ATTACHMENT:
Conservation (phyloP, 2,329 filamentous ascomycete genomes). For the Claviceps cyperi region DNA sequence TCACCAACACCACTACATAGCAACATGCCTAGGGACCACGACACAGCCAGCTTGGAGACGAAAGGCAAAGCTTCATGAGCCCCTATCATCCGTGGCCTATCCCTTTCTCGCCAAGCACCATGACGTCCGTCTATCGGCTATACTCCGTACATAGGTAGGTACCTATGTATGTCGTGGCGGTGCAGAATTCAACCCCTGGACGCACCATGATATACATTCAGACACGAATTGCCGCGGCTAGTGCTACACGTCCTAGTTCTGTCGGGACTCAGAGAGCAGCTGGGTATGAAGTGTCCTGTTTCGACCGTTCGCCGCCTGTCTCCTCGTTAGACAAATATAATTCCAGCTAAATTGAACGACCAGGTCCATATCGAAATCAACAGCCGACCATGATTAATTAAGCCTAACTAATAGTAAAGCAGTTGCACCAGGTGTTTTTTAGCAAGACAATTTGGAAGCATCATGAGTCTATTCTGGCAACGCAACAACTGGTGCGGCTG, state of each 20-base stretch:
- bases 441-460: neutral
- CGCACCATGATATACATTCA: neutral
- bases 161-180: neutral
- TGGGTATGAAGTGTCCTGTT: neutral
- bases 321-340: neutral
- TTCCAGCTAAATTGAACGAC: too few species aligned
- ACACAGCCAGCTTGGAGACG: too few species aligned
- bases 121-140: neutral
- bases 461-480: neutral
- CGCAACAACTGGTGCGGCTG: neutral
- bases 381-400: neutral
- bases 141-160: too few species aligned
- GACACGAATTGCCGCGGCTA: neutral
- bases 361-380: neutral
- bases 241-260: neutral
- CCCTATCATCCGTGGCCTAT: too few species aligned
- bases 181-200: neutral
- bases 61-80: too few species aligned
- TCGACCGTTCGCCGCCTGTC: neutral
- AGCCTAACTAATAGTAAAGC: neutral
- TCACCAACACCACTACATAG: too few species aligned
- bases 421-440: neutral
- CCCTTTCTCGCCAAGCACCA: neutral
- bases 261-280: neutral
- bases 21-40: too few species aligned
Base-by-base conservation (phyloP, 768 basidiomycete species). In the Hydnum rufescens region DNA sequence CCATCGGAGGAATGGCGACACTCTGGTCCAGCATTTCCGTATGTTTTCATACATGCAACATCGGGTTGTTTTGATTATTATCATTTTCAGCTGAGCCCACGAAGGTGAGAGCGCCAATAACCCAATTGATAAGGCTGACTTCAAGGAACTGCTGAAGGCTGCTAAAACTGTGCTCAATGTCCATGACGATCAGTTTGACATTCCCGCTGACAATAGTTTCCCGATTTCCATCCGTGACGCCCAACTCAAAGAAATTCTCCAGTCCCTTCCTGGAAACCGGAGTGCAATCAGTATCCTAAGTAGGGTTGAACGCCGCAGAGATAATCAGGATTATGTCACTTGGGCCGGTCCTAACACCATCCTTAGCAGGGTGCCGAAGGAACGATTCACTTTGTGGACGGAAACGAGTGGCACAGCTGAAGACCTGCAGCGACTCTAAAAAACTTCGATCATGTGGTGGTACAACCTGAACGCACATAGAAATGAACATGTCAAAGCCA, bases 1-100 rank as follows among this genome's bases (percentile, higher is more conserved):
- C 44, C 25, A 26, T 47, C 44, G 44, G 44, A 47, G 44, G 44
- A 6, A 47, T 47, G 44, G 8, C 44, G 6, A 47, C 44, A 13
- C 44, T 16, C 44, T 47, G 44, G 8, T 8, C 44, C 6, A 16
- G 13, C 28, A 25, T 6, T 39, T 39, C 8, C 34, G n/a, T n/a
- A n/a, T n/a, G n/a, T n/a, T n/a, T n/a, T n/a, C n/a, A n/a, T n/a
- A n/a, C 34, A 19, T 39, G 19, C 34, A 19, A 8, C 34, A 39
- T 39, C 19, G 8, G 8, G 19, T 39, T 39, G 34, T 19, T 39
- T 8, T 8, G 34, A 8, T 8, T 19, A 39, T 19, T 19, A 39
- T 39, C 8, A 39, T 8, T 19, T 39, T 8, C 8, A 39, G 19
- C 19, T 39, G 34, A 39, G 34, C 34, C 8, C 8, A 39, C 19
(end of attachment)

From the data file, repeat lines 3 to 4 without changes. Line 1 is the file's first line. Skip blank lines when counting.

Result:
- CGCACCATGATATACATTCA: neutral
- bases 161-180: neutral